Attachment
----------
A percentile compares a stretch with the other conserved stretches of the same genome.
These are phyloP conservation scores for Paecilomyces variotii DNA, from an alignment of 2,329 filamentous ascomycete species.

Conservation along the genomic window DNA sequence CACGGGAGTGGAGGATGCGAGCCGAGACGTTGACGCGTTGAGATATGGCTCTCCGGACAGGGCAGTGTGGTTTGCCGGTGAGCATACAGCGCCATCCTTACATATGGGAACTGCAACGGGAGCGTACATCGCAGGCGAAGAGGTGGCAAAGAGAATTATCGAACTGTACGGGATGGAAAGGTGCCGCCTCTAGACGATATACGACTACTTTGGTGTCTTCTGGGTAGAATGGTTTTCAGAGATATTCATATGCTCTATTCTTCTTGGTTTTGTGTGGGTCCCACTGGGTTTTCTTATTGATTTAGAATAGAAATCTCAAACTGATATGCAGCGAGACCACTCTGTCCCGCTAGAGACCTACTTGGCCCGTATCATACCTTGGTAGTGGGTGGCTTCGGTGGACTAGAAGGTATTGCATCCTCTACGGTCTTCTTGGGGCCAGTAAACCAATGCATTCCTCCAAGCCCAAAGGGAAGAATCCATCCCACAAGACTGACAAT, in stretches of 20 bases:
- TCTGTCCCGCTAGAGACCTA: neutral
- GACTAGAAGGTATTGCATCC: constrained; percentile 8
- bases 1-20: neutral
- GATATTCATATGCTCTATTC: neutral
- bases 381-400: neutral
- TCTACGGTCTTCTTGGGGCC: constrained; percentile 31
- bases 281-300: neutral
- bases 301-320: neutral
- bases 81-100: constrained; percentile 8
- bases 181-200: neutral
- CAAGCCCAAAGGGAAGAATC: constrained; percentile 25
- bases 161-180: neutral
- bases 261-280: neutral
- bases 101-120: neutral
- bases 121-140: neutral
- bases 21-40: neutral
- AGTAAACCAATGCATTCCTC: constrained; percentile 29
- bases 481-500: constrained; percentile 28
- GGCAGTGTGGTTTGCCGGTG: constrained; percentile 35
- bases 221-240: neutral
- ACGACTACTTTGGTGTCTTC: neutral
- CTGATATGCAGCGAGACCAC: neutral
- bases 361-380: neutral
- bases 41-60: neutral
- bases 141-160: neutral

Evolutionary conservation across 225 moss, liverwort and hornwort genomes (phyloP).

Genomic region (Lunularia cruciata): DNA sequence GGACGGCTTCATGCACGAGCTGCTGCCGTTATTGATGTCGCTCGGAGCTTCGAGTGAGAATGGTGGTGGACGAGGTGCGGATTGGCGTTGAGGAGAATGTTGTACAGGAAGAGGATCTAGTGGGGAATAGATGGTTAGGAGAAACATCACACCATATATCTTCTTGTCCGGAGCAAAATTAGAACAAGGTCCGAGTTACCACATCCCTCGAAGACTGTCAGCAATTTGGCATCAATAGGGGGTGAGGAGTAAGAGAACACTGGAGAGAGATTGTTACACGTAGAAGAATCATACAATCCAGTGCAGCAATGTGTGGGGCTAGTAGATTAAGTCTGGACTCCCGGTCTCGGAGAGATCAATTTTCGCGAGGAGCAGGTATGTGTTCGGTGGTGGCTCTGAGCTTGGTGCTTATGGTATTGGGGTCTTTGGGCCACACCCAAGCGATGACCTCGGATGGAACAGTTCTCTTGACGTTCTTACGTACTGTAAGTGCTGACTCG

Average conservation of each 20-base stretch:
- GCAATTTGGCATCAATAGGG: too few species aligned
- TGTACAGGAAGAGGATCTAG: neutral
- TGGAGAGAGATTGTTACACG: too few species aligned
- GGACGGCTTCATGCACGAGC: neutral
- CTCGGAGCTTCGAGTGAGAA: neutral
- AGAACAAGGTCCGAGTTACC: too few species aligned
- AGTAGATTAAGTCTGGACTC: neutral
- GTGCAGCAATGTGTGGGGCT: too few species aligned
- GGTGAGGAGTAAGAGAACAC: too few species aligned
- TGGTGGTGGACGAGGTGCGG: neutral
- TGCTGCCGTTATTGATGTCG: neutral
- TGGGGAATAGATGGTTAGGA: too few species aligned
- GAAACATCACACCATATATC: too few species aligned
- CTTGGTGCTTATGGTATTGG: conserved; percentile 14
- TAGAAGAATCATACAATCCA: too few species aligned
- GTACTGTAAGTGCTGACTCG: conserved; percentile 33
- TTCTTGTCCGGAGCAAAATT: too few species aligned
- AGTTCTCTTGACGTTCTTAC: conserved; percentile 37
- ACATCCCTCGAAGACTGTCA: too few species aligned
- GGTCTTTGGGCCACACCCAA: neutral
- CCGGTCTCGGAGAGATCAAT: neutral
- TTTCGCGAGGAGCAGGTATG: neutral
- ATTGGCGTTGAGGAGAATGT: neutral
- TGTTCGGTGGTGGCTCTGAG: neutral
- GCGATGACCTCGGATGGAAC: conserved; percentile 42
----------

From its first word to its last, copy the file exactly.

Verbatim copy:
A percentile compares a stretch with the other conserved stretches of the same genome.
These are phyloP conservation scores for Paecilomyces variotii DNA, from an alignment of 2,329 filamentous ascomycete species.

Conservation along the genomic window DNA sequence CACGGGAGTGGAGGATGCGAGCCGAGACGTTGACGCGTTGAGATATGGCTCTCCGGACAGGGCAGTGTGGTTTGCCGGTGAGCATACAGCGCCATCCTTACATATGGGAACTGCAACGGGAGCGTACATCGCAGGCGAAGAGGTGGCAAAGAGAATTATCGAACTGTACGGGATGGAAAGGTGCCGCCTCTAGACGATATACGACTACTTTGGTGTCTTCTGGGTAGAATGGTTTTCAGAGATATTCATATGCTCTATTCTTCTTGGTTTTGTGTGGGTCCCACTGGGTTTTCTTATTGATTTAGAATAGAAATCTCAAACTGATATGCAGCGAGACCACTCTGTCCCGCTAGAGACCTACTTGGCCCGTATCATACCTTGGTAGTGGGTGGCTTCGGTGGACTAGAAGGTATTGCATCCTCTACGGTCTTCTTGGGGCCAGTAAACCAATGCATTCCTCCAAGCCCAAAGGGAAGAATCCATCCCACAAGACTGACAAT, in stretches of 20 bases:
- TCTGTCCCGCTAGAGACCTA: neutral
- GACTAGAAGGTATTGCATCC: constrained; percentile 8
- bases 1-20: neutral
- GATATTCATATGCTCTATTC: neutral
- bases 381-400: neutral
- TCTACGGTCTTCTTGGGGCC: constrained; percentile 31
- bases 281-300: neutral
- bases 301-320: neutral
- bases 81-100: constrained; percentile 8
- bases 181-200: neutral
- CAAGCCCAAAGGGAAGAATC: constrained; percentile 25
- bases 161-180: neutral
- bases 261-280: neutral
- bases 101-120: neutral
- bases 121-140: neutral
- bases 21-40: neutral
- AGTAAACCAATGCATTCCTC: constrained; percentile 29
- bases 481-500: constrained; percentile 28
- GGCAGTGTGGTTTGCCGGTG: constrained; percentile 35
- bases 221-240: neutral
- ACGACTACTTTGGTGTCTTC: neutral
- CTGATATGCAGCGAGACCAC: neutral
- bases 361-380: neutral
- bases 41-60: neutral
- bases 141-160: neutral

Evolutionary conservation across 225 moss, liverwort and hornwort genomes (phyloP).

Genomic region (Lunularia cruciata): DNA sequence GGACGGCTTCATGCACGAGCTGCTGCCGTTATTGATGTCGCTCGGAGCTTCGAGTGAGAATGGTGGTGGACGAGGTGCGGATTGGCGTTGAGGAGAATGTTGTACAGGAAGAGGATCTAGTGGGGAATAGATGGTTAGGAGAAACATCACACCATATATCTTCTTGTCCGGAGCAAAATTAGAACAAGGTCCGAGTTACCACATCCCTCGAAGACTGTCAGCAATTTGGCATCAATAGGGGGTGAGGAGTAAGAGAACACTGGAGAGAGATTGTTACACGTAGAAGAATCATACAATCCAGTGCAGCAATGTGTGGGGCTAGTAGATTAAGTCTGGACTCCCGGTCTCGGAGAGATCAATTTTCGCGAGGAGCAGGTATGTGTTCGGTGGTGGCTCTGAGCTTGGTGCTTATGGTATTGGGGTCTTTGGGCCACACCCAAGCGATGACCTCGGATGGAACAGTTCTCTTGACGTTCTTACGTACTGTAAGTGCTGACTCG

Average conservation of each 20-base stretch:
- GCAATTTGGCATCAATAGGG: too few species aligned
- TGTACAGGAAGAGGATCTAG: neutral
- TGGAGAGAGATTGTTACACG: too few species aligned
- GGACGGCTTCATGCACGAGC: neutral
- CTCGGAGCTTCGAGTGAGAA: neutral
- AGAACAAGGTCCGAGTTACC: too few species aligned
- AGTAGATTAAGTCTGGACTC: neutral
- GTGCAGCAATGTGTGGGGCT: too few species aligned
- GGTGAGGAGTAAGAGAACAC: too few species aligned
- TGGTGGTGGACGAGGTGCGG: neutral
- TGCTGCCGTTATTGATGTCG: neutral
- TGGGGAATAGATGGTTAGGA: too few species aligned
- GAAACATCACACCATATATC: too few species aligned
- CTTGGTGCTTATGGTATTGG: conserved; percentile 14
- TAGAAGAATCATACAATCCA: too few species aligned
- GTACTGTAAGTGCTGACTCG: conserved; percentile 33
- TTCTTGTCCGGAGCAAAATT: too few species aligned
- AGTTCTCTTGACGTTCTTAC: conserved; percentile 37
- ACATCCCTCGAAGACTGTCA: too few species aligned
- GGTCTTTGGGCCACACCCAA: neutral
- CCGGTCTCGGAGAGATCAAT: neutral
- TTTCGCGAGGAGCAGGTATG: neutral
- ATTGGCGTTGAGGAGAATGT: neutral
- TGTTCGGTGGTGGCTCTGAG: neutral
- GCGATGACCTCGGATGGAAC: conserved; percentile 42